If you look closely, the walls of the newly reopened Grand Cafe in south Minneapolis are a pinkish tint.
Suddenly, other bits of pink will pop out as well: the throw pillows on the nearby bankette seating, the drinking glasses. The effect is undeniable: This new Parisian-inflected Grand Cafe at 38th and Grand wants you to experience a bit of la vie en rose, a carefree trip into decadent, fun, and ultimately very thoughtful cuisine.
A floor-to-ceiling scroll, hand-painted in Paris, was flown to Minneapolis by chef Malone's brother.
This Grand Cafe is somewhat distinct from the former iteration owned by Dan and Mary Hunter for 10 years. That Grand Cafe served the Kingfield neighborhood with a necessary equity of sophistication and simplicity. It was a place to bring your parents or take a first date for a bit of romance; you could drop in for a brunch with your paper or drop by in the afternoon for a glass of wine on the patio. It was refined but familiar.
Sliced Raw Fish, a meaty mackerel
This Grand Cafe, opened two Fridays ago by chefs Jamie Malone and Erik Anderson, asks a bit more of you as a diner. Namely, that you entertain a host of new culinary terms, try a spongecake flavored with prawn, possess the manual dexterity to eat foie gras out of an eggshell without cracking it into bits, and have the cash to cover this foray into uncharted territory.
If you are willing and able, you'll find many delights at this reimagined neighborhood haunt.
Red Prawn Castella
The menu is divided into five sections: Little Things (one- to three-bite items that sit just above an amuse-bouche on the portion scale), Salads, For the Table (slightly larger, shareable delicacies), Entrees, and Accompaniments. The wine list, curated by none other than the Bacchus of Minneapolis, sommelier Bill Summerville, is set up to accompany your journey.
From the section of Little Things, we ordered the Red Prawn Castella, a pinkish, savory spongecake that is both unexpected and inoffensive, if the thought of seafood pastry puts you off. The Slices of Raw Fish -- mackerel sliced just so -- were meaty and fresh. So much so that if the words "raw fish" were not very clearly printed, you might have forgotten these weren't cooked. Expert cutting yields the perfect bite.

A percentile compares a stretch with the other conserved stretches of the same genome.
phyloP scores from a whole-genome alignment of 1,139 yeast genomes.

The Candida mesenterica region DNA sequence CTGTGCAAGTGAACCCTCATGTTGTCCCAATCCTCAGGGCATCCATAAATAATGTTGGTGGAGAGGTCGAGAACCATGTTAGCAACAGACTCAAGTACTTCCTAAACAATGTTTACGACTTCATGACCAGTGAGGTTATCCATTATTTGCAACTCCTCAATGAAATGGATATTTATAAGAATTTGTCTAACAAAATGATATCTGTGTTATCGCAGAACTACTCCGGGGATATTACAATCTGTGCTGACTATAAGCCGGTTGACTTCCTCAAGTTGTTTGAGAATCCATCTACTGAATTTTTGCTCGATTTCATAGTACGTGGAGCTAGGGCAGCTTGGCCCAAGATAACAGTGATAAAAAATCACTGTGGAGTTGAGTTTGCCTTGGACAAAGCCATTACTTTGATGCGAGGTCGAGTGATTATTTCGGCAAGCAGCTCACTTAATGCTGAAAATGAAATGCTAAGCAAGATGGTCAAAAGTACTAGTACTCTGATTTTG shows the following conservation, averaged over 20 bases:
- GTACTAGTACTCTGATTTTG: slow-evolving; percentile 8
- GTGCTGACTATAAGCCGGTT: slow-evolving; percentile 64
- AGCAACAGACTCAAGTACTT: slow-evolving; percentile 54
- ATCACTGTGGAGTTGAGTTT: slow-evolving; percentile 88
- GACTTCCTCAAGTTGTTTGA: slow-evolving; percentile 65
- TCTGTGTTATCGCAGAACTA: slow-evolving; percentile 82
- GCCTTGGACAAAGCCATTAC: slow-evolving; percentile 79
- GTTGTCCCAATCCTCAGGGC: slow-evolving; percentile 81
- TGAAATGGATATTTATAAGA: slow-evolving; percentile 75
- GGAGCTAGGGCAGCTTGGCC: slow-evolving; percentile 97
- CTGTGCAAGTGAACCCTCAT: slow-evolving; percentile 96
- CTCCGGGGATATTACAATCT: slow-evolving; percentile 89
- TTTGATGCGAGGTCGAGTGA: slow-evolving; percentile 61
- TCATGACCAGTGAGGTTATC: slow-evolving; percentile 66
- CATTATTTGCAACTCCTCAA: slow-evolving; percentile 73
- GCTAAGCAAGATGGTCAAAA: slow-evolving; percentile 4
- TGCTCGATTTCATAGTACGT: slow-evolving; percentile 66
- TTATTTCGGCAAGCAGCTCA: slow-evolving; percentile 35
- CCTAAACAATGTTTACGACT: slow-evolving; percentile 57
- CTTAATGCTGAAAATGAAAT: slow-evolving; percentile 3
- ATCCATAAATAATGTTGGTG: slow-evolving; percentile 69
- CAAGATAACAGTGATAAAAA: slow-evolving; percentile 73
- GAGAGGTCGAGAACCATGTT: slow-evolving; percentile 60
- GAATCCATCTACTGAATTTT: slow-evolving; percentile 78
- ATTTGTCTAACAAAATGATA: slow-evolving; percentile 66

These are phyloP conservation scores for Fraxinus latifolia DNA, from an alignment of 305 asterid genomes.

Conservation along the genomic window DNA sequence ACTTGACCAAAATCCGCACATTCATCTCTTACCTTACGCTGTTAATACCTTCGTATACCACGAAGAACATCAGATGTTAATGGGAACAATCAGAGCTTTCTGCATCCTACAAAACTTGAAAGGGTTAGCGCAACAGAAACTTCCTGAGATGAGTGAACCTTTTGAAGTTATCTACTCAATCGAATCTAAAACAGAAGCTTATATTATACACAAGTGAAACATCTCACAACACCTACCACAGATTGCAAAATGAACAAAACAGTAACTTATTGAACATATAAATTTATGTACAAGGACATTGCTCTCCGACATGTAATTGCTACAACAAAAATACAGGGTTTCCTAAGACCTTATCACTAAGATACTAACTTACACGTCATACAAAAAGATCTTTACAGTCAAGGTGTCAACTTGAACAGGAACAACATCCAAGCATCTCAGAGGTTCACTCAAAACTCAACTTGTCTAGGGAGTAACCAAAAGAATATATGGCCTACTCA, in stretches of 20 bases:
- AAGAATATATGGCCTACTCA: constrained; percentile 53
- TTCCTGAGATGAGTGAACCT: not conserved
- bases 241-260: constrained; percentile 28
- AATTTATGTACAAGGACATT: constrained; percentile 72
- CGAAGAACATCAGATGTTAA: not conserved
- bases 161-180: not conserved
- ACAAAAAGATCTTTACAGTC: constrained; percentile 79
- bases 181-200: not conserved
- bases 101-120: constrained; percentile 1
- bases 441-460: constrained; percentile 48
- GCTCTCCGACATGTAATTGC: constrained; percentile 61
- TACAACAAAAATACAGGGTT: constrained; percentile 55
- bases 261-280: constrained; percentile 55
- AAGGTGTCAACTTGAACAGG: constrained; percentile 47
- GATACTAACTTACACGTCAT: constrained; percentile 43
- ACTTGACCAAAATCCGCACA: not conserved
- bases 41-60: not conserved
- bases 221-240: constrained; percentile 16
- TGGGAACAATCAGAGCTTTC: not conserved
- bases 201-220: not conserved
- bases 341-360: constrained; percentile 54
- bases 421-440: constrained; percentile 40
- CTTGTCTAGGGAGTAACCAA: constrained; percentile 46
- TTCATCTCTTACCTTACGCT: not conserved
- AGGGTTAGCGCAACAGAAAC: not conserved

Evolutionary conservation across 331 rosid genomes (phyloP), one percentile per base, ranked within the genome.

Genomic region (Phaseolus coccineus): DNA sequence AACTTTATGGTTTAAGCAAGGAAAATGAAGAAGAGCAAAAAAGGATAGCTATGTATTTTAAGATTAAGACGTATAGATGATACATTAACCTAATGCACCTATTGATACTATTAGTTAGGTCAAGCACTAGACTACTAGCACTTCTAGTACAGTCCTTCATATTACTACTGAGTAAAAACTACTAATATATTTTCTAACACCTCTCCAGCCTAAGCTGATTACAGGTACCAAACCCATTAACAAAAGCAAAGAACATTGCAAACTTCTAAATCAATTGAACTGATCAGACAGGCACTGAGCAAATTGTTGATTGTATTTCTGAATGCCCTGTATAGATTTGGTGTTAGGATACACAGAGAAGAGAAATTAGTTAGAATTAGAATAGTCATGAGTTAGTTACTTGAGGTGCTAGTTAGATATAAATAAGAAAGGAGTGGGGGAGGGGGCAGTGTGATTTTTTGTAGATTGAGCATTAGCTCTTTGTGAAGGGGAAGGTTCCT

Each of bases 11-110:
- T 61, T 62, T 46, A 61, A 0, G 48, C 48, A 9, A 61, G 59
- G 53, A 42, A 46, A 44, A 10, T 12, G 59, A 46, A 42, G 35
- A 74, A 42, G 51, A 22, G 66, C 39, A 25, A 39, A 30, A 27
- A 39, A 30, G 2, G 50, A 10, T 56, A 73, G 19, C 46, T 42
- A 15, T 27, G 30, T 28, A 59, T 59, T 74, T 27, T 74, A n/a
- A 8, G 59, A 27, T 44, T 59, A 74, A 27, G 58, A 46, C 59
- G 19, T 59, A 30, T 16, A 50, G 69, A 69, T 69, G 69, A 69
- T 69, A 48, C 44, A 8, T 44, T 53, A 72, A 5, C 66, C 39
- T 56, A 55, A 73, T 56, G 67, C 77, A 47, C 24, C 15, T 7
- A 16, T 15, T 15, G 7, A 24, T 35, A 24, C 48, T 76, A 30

A chicken meatball, known here as Chicken Jambonette, gave us our first peek into the playfulness sneaking out of this kitchen: the single but shareable meatball came served with mustard and skewered by a perfectly clean, white chicken bone, like a lollipop a kid might make when bored at the table. It was delightful.
The Foie Gras Royale is a similar little show-stopper: A base of rich, nutty foie gras is nestled in a hollowed-out egg shell, topped with a silky, tobacco-infused creme and served with a tiny gold spoon in a dish shaped like a duck foot. It's funny, but seriously decadent, and worth the $8.
The For the Table section includes big-ticket items like a hand-sliced Mangalitsa ham from Tennessee that sells for $21 an ounce. We love ham more than we love most people, but though our server insisted it was worth the price, we couldn't swing it this time around. Instead, we opted for the Pike Quenelle ($16), an eggy fish roll bathed in a lovely, creamy crayfish sauce we would have eaten as a soup.
Duck egg dumplings with spring onions, peas, and sauce Soubise
Classic French entrees (a roast chicken, lamb with Hollandaise) will offer more familiar fare, but even here, chefs Malone and Anderson have their ways of infusing fun. The fork-tender short ribs with sauce Bordelaise came with a Flintstone-esque bone curving off the plate. In lieu of mashed potatoes, little potato puffs -- two slices of potato pressed together and then puffed up like a balloon -- tasted like a cheffly version of Munchos. Though more straightforward, a dish of duck egg dumplings ($18) was perfectly satisfying for a lighter meal.
Short rib with potato puffs
Dessert proved what the French know and we Americans need to sort out: that prunes are not a geriatric digestive aid, but tart, sweet morsels that make for a gooey, rich jam when cooked and placed alongside vanilla ice cream. May prunes experience the resurgence they've long deserved.
Let prunes be restored to their rightful place in the dessert canon.
Whether Grand Cafe loyalists will be disappointed by this new version of their neighborhood cafe is yet to be seen. With the patio open and still serving wine, and brunch on the way, in many respects, this Grand Cafe can serve locals much as the former one did. Only this time, instead of plying them with their recognizable favorites, the cuisine will whisk them away to something new.
3804 Grand Ave. S., Minneapolis
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